By Steve Zalusky

Glossy black tables were covered in yellow tape with black letters bearing the phrase Art + Activism. Brochures, buttons and a reference guide to banned books were spread across the table.

A black rolling library cart with books stacked horizontally was also wrapped in yellow tape. On its shelves are books with fake covers masking the real ones, their spines displaying the reasons they were challenged – “Violence,” “Filth,” “Dirty Talk.”

The Columbia College Library in Chicago was making a statement against a censorship and sending a salvo in support of the fight for intellectual freedom.

The occasion was the library’s Banned Books Read Out, held during Banned Books Week, Sept. 27 – Oct. 3, our nation's...


at The Baltimore Sun

The Howard County Library System took several big steps in electronic programming over the past month, including becoming the first public library system in Maryland to offer a free education catalog of 3,600 streaming video classes and 150,000 tutorials.

On Wednesday, the library system launched the last of four new electronic services that combine to offer digital versions of more than 4,000 international newspapers and magazines, 80 language classes, and custom-...


by Abby Welsh, courtesy of Livingston Daily

Superhero fans throughout Livingston County in Kentucky put on their capes and revealed their secret identities during the first mini-comic con.  Genoa Township’s 2/42 Community Church was taken over by the heroes, who could tackle face painting, local authors, games and comic-drawing classes.

“It (was) exciting seeing everyone fill the room and participate in everything we had available,” said Janice Heilman, Howell Carnegie District Library organizer.  The comic con hosted by the Brighton District Library, Hartland...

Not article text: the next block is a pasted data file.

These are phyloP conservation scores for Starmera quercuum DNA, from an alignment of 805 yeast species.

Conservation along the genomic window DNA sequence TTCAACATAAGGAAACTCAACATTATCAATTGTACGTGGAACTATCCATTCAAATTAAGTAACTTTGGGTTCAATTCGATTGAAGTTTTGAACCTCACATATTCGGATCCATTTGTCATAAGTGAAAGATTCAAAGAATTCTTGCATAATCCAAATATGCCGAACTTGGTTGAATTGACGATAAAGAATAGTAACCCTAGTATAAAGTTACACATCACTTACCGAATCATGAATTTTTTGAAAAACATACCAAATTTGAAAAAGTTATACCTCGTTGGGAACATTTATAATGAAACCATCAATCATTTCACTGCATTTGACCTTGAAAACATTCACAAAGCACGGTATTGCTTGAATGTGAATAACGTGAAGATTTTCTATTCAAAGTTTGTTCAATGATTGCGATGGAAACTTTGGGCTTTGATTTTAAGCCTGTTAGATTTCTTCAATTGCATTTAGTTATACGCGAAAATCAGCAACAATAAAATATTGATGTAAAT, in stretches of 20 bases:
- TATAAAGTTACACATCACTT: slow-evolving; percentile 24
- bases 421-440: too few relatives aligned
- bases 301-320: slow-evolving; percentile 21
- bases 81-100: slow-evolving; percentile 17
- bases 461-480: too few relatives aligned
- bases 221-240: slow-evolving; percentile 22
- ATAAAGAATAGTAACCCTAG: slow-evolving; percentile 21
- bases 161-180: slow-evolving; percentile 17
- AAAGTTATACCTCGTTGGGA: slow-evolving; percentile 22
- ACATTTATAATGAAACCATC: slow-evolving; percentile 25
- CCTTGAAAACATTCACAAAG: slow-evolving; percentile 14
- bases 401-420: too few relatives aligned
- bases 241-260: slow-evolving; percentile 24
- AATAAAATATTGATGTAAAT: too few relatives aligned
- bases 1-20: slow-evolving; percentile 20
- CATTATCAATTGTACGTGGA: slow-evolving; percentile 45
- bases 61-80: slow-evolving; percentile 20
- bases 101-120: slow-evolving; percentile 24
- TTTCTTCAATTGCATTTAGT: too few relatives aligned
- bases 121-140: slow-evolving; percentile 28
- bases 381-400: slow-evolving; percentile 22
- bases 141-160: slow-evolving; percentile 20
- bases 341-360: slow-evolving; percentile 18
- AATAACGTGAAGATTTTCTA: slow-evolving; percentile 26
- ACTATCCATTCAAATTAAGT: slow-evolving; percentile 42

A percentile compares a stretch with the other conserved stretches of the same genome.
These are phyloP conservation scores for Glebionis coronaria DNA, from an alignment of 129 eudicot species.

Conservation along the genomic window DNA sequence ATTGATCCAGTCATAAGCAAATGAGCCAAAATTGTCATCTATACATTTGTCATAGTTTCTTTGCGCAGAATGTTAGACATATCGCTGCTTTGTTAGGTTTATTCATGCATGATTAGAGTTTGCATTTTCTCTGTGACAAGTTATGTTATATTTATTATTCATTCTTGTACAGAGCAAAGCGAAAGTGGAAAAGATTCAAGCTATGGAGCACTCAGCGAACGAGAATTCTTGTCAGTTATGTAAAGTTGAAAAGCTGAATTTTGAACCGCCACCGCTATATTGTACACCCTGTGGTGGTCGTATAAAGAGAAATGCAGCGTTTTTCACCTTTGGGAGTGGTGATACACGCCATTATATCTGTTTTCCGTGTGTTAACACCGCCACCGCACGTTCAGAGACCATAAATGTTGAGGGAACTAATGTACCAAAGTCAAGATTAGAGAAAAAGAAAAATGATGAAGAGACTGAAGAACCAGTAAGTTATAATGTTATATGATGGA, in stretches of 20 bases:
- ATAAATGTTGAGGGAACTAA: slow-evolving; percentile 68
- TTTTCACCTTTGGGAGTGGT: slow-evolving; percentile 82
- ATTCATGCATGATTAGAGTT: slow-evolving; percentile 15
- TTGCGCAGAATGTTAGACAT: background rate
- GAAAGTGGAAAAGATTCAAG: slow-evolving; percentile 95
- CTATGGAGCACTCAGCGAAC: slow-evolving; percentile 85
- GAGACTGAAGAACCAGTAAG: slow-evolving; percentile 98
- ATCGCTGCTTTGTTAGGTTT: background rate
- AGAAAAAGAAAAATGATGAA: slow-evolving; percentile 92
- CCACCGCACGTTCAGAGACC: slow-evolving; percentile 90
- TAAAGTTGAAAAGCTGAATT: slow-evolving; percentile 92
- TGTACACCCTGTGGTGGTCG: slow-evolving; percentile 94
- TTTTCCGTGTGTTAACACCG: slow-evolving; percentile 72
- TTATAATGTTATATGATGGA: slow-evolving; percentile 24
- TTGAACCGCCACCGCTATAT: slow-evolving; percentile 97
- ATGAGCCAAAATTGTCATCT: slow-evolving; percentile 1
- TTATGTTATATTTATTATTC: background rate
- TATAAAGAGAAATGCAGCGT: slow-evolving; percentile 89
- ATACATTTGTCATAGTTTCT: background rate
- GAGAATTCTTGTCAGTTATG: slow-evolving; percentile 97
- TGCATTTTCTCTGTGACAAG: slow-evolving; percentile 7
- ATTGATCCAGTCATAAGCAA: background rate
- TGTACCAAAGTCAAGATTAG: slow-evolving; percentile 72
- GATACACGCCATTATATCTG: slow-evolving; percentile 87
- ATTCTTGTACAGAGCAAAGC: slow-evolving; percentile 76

by Charli Kerns, courtesty of Times-News

Rather than fade from the spotlight, the Henderson County Public Library (NC) seems to have taken center stage as the go-to resource center for many residents in 2015.  According to Trina Rushing, director of the county library branches, that’s in part thanks to the growing demand for digital and online services.  “Many people said digital would take over, and libraries will be obsolete. That’s just not going to happen; they’ll never be obsolete,” Rushing said.

Rushing spoke at...

Legislative Action Center: Take action for libraries

CeCe Bell:"Libraries bring families together."

Cece Bell

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Review of the Day

Hepplewhite, Peter (author). Illustrated by Tom Morgan-Jones.
Aug. 2015. 32p. Gareth Stevens, library edition, $26.60 (9781482431186). Grades 4-8. 392.3.
REVIEW. First published October 1, 2015 (Booklist). “Everyone loves the smell of their own farts,” this book declares brightly. “Bet you do too.” And that sets the tone for the whole shebang. This installment in the Awfully Ancient series takes a fearlessly chipper plunge into the history of excrement (referred to, for most of the text, as poo). From the archaeological impact of dug-up dung to early toilets in ancient Greece, Rome, Egypt, and China to the devastating effects a lack of hygienic waste disposal had in early London...